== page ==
To counter the rise of European Union (EU) tariffs from 6 percent to 31 percent on U.S.-made products, including Harley-Davidson motorcycles, the famed company is shifting some production overseas. "These tariffs, which became effective June 22, 2018, were imposed in response to the tariffs the U.S. imposed on steel and aluminum exported from the EU to the U.S.," Harley-Davidson announced in a filing.

In early May, the Trump administration announced the tariffs of foreign-made aluminum (10 percent) and steel (25 percent) to enhance U.S. economic and national security.

The president in part predicted his protectionist trade policy would spur job creation for U.S. companies beset by unfair foreign competition.

EU tariffs will, over time, increase the average price of motorcycles by about $2,200 per bike made in the U.S. and sold in the EU, according to Harley-Davidson. The company anticipates the overall yearly cost of the EU tariffs to range from $90 to $100 million, while announcing that motorcycle prices will not rise as a result, opting to swallow the increased costs instead.

EU consumers buy 40,000 Harley-Davidson motorcycles annually, making it the second largest market to the U.S.

"Harley-Davidson believes the tremendous cost increase, if passed onto its dealers and retail customers, would have an immediate and lasting detrimental impact to its business in the region, reducing customer access to Harley-Davidson products and negatively impacting the sustainability of its dealers’ businesses," according to the company’s filing.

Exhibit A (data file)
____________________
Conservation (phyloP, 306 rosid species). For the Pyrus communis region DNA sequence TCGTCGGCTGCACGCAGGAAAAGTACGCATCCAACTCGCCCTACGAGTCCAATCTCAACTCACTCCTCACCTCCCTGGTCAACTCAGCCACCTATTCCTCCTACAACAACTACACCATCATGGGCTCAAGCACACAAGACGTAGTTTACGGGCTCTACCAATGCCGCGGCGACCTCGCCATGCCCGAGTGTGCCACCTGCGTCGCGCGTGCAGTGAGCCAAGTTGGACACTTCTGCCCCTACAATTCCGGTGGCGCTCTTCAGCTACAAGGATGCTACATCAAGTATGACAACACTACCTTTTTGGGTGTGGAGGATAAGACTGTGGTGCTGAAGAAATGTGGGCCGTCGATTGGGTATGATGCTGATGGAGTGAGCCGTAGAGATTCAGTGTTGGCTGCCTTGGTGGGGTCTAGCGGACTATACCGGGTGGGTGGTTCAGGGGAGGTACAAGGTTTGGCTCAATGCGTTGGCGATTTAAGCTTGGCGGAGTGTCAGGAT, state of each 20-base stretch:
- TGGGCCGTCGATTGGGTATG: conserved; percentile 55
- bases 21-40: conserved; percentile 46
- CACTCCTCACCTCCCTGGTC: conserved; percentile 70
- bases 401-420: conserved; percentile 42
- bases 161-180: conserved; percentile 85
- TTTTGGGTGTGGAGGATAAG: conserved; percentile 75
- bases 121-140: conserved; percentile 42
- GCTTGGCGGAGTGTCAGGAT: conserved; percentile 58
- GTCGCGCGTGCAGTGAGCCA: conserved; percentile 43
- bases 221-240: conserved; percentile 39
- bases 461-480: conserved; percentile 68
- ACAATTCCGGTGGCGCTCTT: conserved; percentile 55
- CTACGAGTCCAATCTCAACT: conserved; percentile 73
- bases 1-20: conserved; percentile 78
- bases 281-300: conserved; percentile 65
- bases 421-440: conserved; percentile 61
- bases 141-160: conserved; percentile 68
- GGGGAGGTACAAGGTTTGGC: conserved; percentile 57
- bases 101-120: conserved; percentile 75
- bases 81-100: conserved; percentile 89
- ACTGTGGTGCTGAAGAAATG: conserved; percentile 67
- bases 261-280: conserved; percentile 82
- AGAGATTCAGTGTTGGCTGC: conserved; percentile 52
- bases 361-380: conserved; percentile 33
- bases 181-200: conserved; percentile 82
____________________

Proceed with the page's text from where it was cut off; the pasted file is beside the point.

"Therefore, Harley-Davidson will not raise its manufacturer’s suggested retail prices or wholesale prices to its dealers to cover the costs of the retaliatory tariffs. In the near-term, the company will bear the significant impact resulting from these tariffs, and the company estimates the incremental cost for the remainder of 2018 to be approximately $30 to $45 million."

The company plans to take 9 to 18 months to ramp up overseas production. The iconic Harley-Davidson operates manufacturing facilities in Kansas City, Missouri; York, Pennsylvania; Menomonee Falls, Wisconsin; and Tomahawk, Wisconsin. The company also has assembly plants in Manaus, Brazil; Bawal, India; and Rayong, Thailand.

Harley-Davidson will likely not be the last U.S. manufacturer to move abroad, Nomi Prins, an American author of six books and a distinguished senior fellow at the nonpartisan public policy institute Demos told by phone.

"I expect a series of company announcements to move production outside the U.S.," she said. Why? Retaliatory tariffs by the EU to the U.S.’s tariffs create uncertainty for American companies, according to Prins, whose new book is "Collusion: How Central Bankers Rigged the World."

If there is one thing that firms detest, it is the uncertainty of government economic policy.

A recent report by Andy Stoeckel and Warwick McKibbin for the Brookings Institution unpacked a scenario of a future trade war, of rising tariffs in a tit-for-tat spiral. According to them, in the event that tariffs worldwide climbed 10 percent, the gross national product of most nations would fall in a range between 1 percent and 4.5 percent.